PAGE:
Let us discuss some of the limitations of the first law of thermodynamics:

Limitations to the First Law of Thermodynamics

First law of thermodynamics which tells us that heat can be converted into work and viceversa is merely a quantitative statement of the equivalence of heat and work. It has the following limitations.

(a) It does not tell us whether any particular process can actually occur. According to the first law of thermodynamics heat may flow from higher temperature to lower temperature nad vice versa. Pratically we know that heat cannot flow from a lower temperature to a higher one. This is not predicted by the first law.

(b) According to the first law, we could convert the whole (100%) of heat, available to us, into work and vice versa, while pratically we know that it is not possible to do so. Thus, first law does not restrict our ability to convert heat into work or work into heat.
Above quoted handicaps lead to the formulation of another law of thermodynamics called second law of thermodynamics.

View this video on the laws of Thermodynamics:-

Second Law of Thermodynamics

In terms of entropy the second alw of thermodynamics may be stated as follows:

The entropy of an isolated system is fully conserved in every reversible process, i.e. for every reversible process the sum of all changes in entropy taking place in an isolated system is zero. If the process is not reversible one, then the sum of all changes in entropy taking place in an isolated system is greater than zero. In general we can say that in every process taking place in an isolated system the entropy of the system either increases or remains constant.

Furthermore, if an isolated system is in such a state that its entropy is a maximum, any change from that state would necessarily involve a decrease in entropy and hecnce will not happen. Therefore, the necessary condition for an equilibrium of an isolated system is that its entropy shall be maximum.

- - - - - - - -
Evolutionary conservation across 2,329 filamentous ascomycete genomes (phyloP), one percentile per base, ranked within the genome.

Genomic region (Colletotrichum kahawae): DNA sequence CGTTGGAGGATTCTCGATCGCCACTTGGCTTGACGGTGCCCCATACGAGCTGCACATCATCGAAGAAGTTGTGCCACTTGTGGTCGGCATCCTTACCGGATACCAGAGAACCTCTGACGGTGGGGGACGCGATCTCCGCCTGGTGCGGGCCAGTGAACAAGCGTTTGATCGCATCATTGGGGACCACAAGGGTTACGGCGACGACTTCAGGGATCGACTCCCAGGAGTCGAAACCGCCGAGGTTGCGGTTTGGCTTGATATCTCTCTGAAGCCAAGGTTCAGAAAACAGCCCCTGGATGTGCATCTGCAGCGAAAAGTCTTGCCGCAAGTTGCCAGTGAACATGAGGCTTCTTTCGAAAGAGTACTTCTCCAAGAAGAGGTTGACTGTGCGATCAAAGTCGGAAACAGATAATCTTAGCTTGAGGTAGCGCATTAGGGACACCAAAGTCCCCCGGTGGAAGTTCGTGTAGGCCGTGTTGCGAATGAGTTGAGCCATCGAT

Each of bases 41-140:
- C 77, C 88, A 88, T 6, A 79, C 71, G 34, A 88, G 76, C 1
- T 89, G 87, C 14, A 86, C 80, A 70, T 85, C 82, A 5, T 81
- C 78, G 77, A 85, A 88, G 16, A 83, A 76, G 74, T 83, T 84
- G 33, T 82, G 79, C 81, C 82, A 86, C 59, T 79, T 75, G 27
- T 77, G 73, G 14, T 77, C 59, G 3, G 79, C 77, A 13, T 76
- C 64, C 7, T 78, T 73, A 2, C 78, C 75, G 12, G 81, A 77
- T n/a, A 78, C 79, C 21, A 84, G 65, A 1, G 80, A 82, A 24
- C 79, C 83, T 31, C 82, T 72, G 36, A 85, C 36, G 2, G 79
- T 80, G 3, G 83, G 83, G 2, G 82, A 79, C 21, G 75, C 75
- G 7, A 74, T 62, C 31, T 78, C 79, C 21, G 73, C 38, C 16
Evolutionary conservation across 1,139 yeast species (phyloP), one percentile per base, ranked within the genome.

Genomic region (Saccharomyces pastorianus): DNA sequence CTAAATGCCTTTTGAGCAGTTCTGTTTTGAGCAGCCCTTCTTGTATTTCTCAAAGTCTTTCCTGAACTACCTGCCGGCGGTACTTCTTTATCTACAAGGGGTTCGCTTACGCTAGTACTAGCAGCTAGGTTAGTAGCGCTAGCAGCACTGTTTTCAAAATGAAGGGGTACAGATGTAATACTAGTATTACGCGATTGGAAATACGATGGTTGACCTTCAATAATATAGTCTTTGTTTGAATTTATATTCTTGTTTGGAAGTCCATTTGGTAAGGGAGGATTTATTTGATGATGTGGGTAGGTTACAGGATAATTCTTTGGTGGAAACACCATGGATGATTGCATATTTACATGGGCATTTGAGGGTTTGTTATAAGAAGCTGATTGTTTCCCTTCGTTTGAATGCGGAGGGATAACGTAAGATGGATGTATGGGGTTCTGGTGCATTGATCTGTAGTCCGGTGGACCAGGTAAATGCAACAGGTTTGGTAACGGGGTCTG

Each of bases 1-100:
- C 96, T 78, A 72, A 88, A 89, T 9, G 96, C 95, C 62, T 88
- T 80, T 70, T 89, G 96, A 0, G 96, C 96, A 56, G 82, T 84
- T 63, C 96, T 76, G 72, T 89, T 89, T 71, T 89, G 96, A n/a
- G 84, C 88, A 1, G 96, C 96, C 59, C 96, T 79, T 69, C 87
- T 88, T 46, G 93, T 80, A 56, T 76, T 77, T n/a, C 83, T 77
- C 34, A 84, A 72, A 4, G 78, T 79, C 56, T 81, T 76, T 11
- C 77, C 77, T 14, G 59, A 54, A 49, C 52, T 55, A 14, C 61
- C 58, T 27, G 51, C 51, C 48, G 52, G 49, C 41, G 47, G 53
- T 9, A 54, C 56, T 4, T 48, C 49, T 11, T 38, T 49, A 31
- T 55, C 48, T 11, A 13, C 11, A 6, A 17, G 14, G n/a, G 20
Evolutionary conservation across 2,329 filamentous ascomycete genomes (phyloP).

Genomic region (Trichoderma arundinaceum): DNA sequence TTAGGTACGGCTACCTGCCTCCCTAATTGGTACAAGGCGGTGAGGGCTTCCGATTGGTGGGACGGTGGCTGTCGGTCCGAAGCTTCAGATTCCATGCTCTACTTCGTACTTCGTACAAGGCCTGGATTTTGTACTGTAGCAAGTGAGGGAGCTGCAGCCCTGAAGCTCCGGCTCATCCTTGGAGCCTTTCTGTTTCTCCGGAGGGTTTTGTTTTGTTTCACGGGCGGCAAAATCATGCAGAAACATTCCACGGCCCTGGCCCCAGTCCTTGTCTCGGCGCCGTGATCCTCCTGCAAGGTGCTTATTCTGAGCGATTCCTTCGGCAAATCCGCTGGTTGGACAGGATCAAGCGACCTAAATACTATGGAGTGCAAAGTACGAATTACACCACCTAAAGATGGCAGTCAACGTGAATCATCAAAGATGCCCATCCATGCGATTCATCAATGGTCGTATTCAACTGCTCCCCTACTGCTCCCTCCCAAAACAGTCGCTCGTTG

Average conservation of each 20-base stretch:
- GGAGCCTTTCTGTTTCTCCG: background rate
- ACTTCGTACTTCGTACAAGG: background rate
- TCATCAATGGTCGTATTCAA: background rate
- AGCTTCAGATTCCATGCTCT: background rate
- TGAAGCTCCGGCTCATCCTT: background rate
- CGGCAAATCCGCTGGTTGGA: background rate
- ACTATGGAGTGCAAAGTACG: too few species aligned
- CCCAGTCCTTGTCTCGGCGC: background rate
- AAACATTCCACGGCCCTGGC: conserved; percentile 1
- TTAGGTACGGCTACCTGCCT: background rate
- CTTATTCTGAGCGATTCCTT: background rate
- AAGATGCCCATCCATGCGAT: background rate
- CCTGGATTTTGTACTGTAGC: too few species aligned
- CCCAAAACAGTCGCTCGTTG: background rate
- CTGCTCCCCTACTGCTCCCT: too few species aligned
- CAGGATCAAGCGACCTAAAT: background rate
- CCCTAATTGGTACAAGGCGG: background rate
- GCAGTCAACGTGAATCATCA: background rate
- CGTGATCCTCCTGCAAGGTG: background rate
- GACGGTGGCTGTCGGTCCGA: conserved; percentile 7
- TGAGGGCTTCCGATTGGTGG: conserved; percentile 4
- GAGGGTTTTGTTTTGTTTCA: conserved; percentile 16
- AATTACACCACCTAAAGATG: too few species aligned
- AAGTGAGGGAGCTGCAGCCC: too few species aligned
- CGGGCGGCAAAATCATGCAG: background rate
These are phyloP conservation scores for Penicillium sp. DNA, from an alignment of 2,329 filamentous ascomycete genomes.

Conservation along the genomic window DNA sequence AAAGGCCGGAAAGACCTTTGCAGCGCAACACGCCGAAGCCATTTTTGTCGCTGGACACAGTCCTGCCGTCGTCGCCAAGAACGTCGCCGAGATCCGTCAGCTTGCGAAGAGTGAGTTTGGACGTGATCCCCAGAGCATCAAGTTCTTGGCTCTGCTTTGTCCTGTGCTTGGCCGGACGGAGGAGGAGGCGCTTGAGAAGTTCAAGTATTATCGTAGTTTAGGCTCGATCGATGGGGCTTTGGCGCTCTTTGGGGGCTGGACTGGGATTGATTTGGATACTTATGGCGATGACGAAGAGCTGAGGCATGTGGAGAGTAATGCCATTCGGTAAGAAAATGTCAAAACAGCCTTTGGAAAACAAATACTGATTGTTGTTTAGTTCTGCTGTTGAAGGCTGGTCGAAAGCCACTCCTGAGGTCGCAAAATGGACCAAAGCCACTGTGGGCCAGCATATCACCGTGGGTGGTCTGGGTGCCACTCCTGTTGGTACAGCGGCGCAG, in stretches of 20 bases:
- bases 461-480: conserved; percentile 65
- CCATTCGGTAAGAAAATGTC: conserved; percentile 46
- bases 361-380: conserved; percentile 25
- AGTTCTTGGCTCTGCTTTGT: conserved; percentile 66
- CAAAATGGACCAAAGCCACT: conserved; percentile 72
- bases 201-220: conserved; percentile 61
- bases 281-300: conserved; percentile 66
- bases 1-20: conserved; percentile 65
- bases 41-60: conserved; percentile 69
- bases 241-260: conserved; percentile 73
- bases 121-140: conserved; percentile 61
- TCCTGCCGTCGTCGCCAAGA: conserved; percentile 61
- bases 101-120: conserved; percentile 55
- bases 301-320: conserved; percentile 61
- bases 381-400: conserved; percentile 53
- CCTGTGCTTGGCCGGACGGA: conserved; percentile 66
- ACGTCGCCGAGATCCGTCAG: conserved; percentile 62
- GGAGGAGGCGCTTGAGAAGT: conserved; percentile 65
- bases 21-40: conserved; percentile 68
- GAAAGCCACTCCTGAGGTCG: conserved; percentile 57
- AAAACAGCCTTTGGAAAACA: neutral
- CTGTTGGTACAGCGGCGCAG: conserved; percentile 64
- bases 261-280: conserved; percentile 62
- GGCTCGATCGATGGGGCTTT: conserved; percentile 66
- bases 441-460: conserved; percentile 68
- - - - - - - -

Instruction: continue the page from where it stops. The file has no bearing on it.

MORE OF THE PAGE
It is to be noted that the above statements are applicable to isolated system only. The more usual forms of the second law of thermodynamics are as follows.

(a) It is impossible to construct a device which, operating in a cycle has the sole effect of extracting heat from a single reservior and performing an equivalent amount of work. (Kelvin-Planck Statement)

(b) It is impossible for heat to flow from a cooler body to another hotter body without the aid of any external agency.(Clausius Statement)

Most of these limitations of the 1st law of thermodynamics have been taken care off in the second law. The second law of thermodynamics helps us in estimating whether the reaction is actually viable or not and it also tells the direction of heat. The second law also clarifies that it is not possible to convert energy completely into work.

Third Law of Thermodynamics

In accordance to third law of thermodynamics, “ the heat capacities of all solids tends to zero as the absolute zero of temperature is approached and that the internal energies and entropies of all substances become equal there, approaching their common value asymptotically.” This simple statement follows neither from the first law (law of conservation of energy) nor from the second law (law of transmutability of energy) and is thus of the nature of a new law, usually called the third law of thermodynamics.

This theorem is useful in explaining the nature of bodies in neighbourhood of absolute zero temperature. Its importance lies in the fact that it permits the calculations of absoluted values of entropy and the physical interpretation of thermodynamic propperties such as Helmholtz nad Gibb’s free energies etc. It can be conceived that as the temperature of a system tends to absolute zero, its entropy tends to a constant value which is indepent of pressure and state of agregation etc. We may put it equal to zero so that the entropy of every substance becomes normalized in an absolute way.

Related Resources

You might like to refer some of the related resources listed below: